In the expansion deal, 69 private acute-care hospitals are footing the bill for the state government’s share of Medicaid (specialized hospitals such as children’s, psychiatric and rehabilitation-care centers are exempt; so are medical centers operated by Virginia Commonwealth University and the University of Virginia).
This year, the assessed hospitals will pay the state an estimated $281 million. In 2021 the assessments will come to $763 million.
Even with that extra cost, expansion will bring hospitals $2 in additional revenue for every dollar they pay the state under the assessment plan, DMAS Director Jennifer Lee told the state Senate Finance Committee in May. After paying the state assessments in 2021, the hospitals will record a net increase of $1.6 billion in Medicaid reimbursements, Lee said.
Last year Bon Secours Virginia Health System, which operates seven hospitals in the commonwealth, treated 44,000 nonpaying patients at a cost of $200 million, says Rhodes B. Ritenour, the nonprofit’s vice president for external and regulatory affairs. 
“It was unsustainable in the long term,” Ritenour says. “Now we are going to be reimbursed for a lot of that care.”  

Building on expansion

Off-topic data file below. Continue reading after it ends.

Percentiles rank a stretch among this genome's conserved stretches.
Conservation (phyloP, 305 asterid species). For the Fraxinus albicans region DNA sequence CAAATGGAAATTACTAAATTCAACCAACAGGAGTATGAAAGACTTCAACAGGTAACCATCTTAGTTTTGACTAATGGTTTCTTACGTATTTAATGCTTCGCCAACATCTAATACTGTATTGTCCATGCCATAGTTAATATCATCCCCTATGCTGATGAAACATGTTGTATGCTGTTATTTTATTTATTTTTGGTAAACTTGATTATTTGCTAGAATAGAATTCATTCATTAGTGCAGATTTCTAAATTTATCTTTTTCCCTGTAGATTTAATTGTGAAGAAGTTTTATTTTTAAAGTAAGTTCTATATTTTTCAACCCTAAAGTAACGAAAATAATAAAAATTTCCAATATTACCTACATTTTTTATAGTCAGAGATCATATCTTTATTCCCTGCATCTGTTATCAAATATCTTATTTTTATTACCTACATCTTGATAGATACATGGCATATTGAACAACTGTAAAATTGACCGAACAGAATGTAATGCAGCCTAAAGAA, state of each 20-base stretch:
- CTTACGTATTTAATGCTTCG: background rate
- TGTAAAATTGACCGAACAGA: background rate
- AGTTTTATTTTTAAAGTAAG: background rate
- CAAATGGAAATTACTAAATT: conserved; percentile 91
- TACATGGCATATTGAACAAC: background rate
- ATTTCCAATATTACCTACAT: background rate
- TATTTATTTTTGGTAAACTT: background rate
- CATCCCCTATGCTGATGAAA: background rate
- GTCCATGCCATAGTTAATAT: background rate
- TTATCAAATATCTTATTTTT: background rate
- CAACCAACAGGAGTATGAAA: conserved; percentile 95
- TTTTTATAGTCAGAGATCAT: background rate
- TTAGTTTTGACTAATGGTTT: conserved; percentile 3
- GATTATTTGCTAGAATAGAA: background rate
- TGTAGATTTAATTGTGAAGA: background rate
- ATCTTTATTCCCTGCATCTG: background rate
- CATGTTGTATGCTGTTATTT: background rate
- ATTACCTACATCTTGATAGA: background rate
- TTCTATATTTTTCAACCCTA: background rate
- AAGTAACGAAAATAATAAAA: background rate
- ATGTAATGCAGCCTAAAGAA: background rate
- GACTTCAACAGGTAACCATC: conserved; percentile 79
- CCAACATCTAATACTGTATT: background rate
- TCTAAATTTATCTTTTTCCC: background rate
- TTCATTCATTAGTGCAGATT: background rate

While he cautions that “it’s too early to tell” what impact the change in reimbursements will have, Ritenour notes that having a way to offset at least some expenses for charitable care has encouraged Bon Secours to invest $77 million in a new 75,000-square-foot hospital and health complex in Suffolk.

In February, Bon Secours announced plans to spend $119 million expanding its St. Francis Medical Center in Chesterfield County, adding 55 patient beds. It’s also proposed building a new emergency care and imaging center on the campus of John Tyler Community College in Chesterfield.

With Medicaid funds now available, expansions and upgrades are easier for the organization to pursue, Ritenour says. “It gives us leeway.”

The Health Wagon, which runs stationary and mobile free clinics in Southwest Virginia, recently opened a new clinic just for Medicaid-enrolled patients in Coeburn, a town in Wise County.

Community health centers in Southern and Southwest Virginia are able to expand their operations because they have more paying patients, says Deborah Oswalt, executive director of the Virginia Health Care Foundation. More insurance providers are entering these regions, which had the highest rates of uninsured adults in the state, because it’s now financially viable, she adds.

As for Jean Jackson, now that she can see clearly again, she is not planning on going back to the Nestlé plant. Instead she is throwing herself into volunteering with Mothers Stronger Twogether, a group she helped found to combat gun violence. Danville has one of the highest per-capita crime rates in Virginia, and murder claimed the lives of Jackson’s son, grandson, sister and nephew.

With her cataracts gone, Jackson says she is more able to do the group’s work such as helping calm crowds at crime scenes. “I can get up,” she explains, “and go.”